As those of us who live here know, Chicago is a great city and many things set it apart. Since this blog is about maintaining a dry basement and a healthy home, I’m not here to talk about pizza or architecture or winning (or losing) sports teams but how home construction, lot size and public works affect basement waterproofing in the city of Chicago.
One of the defining events in Chicago history was the Great Chicago Fire that almost destroyed the city in 1871. As a result, homes and commercial buildings are built differently than in many cities. Also, the density of residential neighborhoods with their narrow, deep lots means that one neighbor’s water problem may affect others on either side. Finally, the design and construction of many Chicago homes create situations that may make basement seepage problems worse or, at least, require special consideration.
Poured Concrete Foundations - Most newer homes in Chicago have poured concrete foundations as opposed to concrete block foundations found elsewhere in the region. This makes foundation crack repair a key element in doing basement waterproofing work in the city. Older homes, however, may have foundations constructed of brick or even stone that require exterior foundation waterproofing membranes or interior drain tile systems.
Shallow Foundations - The foundations of most homes in Chicago are shallower than elsewhere, often only about four feet deep. These shallow foundations generally do not have window wells, which eliminates one source of basement water seepage.
Outside Basement Stairwells – Typical Chicago basements have outside stairwells; most are equipped with a drain in the landing. These drains are prone to clogging from outside debris and often require repair or replacement. It is also common for additions to the home to enclose the outside stairwell, which can lead to internal problems as the original drain and landing are still prone to seepage.
Homes are Close Together – A typical Chicago residential lot is only 25 feet wide, placing homes in the city fairly close to one another. This often means that a problem with one home may easily affect the home next door. Also, it makes exterior repairs, such as installing exterior foundation waterproofing membranes more difficult because the basement waterproofing company must be careful not to disturb a neighbor’s property.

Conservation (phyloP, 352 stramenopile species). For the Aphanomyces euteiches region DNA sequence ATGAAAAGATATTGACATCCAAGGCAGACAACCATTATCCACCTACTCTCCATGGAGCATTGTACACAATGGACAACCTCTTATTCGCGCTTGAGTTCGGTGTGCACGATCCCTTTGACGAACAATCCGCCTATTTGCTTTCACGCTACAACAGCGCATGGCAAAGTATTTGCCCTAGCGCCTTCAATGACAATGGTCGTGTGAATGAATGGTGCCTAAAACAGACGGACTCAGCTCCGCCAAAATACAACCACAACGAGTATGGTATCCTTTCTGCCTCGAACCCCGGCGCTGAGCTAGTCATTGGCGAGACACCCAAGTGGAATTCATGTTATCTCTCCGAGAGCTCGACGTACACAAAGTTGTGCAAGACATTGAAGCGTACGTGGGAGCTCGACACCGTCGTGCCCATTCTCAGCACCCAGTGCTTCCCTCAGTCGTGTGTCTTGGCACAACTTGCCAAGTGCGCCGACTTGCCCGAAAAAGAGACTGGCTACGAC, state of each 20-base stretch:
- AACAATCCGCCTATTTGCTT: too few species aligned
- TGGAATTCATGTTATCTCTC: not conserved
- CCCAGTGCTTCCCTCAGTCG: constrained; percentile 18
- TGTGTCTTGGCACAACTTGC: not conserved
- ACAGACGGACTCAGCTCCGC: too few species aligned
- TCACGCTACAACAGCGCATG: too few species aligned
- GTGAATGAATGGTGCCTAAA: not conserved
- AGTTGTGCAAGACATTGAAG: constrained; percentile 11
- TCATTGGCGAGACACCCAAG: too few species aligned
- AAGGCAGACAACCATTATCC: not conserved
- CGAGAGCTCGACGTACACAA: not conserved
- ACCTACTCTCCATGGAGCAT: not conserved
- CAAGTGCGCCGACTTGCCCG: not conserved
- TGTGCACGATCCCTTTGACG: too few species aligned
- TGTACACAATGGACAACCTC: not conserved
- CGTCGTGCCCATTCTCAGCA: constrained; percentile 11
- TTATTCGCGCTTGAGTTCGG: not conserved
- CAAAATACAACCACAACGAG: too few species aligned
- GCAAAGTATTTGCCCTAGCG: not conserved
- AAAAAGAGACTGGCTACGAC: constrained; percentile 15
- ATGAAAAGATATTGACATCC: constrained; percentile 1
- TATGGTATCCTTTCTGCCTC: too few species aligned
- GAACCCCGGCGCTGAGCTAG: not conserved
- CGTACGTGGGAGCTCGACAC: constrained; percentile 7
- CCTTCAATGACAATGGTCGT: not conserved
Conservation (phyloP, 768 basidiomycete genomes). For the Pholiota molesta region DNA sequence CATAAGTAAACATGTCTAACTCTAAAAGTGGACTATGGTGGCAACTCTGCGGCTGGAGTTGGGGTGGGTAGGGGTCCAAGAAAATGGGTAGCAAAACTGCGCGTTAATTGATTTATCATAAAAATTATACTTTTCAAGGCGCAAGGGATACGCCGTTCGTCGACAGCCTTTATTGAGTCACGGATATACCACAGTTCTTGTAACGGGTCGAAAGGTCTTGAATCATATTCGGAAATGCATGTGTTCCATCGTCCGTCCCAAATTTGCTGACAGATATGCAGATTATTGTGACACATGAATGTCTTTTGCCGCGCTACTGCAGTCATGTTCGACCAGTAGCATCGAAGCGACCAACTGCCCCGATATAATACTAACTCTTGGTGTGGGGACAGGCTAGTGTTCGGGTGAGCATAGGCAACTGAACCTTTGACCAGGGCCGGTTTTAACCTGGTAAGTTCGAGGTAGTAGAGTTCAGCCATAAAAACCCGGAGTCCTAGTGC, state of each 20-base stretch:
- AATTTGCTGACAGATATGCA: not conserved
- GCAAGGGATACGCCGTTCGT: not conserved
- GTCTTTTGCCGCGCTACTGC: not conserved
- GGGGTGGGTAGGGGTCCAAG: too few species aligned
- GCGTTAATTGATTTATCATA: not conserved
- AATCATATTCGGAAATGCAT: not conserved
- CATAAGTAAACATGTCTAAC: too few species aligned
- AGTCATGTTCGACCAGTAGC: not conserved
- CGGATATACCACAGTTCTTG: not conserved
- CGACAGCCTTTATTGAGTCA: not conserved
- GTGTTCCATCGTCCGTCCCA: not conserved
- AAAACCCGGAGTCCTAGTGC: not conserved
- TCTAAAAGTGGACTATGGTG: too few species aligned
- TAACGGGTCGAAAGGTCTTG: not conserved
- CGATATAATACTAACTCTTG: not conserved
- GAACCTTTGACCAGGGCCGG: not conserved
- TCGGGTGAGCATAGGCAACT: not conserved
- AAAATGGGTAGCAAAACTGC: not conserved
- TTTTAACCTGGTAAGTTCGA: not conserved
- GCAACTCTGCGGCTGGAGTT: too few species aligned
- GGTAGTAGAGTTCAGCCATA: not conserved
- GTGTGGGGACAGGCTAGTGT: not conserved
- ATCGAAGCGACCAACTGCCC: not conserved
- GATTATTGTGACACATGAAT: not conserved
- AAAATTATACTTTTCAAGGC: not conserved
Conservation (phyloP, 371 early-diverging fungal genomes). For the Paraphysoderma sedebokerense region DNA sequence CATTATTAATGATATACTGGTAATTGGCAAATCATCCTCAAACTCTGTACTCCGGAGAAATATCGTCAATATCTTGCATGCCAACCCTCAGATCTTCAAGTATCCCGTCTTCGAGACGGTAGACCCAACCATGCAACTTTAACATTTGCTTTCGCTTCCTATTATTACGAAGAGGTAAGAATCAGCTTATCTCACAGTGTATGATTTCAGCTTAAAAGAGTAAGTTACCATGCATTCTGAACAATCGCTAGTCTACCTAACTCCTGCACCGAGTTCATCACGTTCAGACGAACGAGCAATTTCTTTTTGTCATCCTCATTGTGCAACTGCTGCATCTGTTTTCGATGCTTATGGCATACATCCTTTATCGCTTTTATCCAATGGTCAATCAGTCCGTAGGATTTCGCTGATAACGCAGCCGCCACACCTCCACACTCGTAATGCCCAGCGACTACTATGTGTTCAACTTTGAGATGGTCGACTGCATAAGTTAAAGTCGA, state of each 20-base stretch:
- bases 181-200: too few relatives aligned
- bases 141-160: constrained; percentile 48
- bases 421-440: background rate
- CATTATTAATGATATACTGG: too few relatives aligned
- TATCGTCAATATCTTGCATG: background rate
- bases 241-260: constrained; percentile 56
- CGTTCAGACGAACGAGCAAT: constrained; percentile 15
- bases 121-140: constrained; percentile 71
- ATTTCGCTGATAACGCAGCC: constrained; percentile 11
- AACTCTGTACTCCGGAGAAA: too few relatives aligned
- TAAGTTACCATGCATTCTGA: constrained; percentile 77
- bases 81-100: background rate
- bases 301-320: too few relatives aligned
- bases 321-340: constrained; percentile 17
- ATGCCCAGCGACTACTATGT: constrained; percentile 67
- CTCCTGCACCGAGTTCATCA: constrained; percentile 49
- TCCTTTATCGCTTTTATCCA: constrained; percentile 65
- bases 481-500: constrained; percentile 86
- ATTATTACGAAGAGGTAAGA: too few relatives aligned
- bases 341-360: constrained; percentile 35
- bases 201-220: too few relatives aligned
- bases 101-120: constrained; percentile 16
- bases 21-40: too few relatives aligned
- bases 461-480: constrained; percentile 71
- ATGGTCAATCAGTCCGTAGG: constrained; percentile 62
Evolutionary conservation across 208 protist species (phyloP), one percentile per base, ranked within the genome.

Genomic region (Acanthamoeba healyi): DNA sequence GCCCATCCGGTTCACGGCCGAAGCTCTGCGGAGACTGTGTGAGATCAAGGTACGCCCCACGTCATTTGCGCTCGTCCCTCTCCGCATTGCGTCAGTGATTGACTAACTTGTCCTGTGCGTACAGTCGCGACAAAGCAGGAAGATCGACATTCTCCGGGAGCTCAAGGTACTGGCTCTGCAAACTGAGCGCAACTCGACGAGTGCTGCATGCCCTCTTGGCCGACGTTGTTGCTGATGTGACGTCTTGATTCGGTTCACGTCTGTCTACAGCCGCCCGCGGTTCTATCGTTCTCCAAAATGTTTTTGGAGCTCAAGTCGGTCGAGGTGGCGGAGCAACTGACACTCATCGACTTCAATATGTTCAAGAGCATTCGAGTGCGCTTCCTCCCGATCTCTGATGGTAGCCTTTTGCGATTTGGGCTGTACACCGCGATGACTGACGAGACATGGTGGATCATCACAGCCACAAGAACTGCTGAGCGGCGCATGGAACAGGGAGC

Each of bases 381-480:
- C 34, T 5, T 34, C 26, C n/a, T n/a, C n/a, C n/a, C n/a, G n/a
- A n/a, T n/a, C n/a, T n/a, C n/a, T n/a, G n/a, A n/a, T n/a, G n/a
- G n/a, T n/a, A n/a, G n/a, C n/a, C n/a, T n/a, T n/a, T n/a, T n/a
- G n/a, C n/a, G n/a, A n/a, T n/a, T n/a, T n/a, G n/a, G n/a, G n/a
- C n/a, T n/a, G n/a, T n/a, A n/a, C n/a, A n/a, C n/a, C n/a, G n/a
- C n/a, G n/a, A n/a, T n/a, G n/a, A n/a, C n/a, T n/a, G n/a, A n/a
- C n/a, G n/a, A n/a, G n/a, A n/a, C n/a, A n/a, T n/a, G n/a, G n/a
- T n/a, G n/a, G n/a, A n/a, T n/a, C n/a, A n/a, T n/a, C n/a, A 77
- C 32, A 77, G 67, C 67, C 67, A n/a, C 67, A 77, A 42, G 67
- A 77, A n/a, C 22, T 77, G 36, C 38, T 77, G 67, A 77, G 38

Pavement Close to Building – Given the close proximity of homes as mentioned above, it is also typical to find paved alleys or gangways between houses. An improperly sloped surface may direct storm water toward one or both houses but it is more likely that water is penetrating the ground nearby and seeping into the basement below the pavement. Many Chicago homeowners believe that caulking or tarring between the pavement and their home will stop water infiltration but this is rarely successful.
Combined Sewer System – Unlike many cities, Chicago combines its sanitary and storm sewer systems into one. As you may have experienced, a system like this can result in sewer back-up in a basement after heavy rainstorms. Also, the city requires that all sump pumps be tied in to the sewer system.
Downspouts can Create Seepage Problems – Chicago used to require that downspouts be connected to the sewer system but, because of the large amount of waste water it creates, has made that optional. Downspouts can now discharge onto the lawn, which often creates seepage problems in your home or adjoining homes as noted above.
As you can see, basement waterproofing in Chicago presents many challenging situations, so doesn’t it make sense to hire a basement waterproofing company that really knows Chicago and its homes and the problems unique to them?
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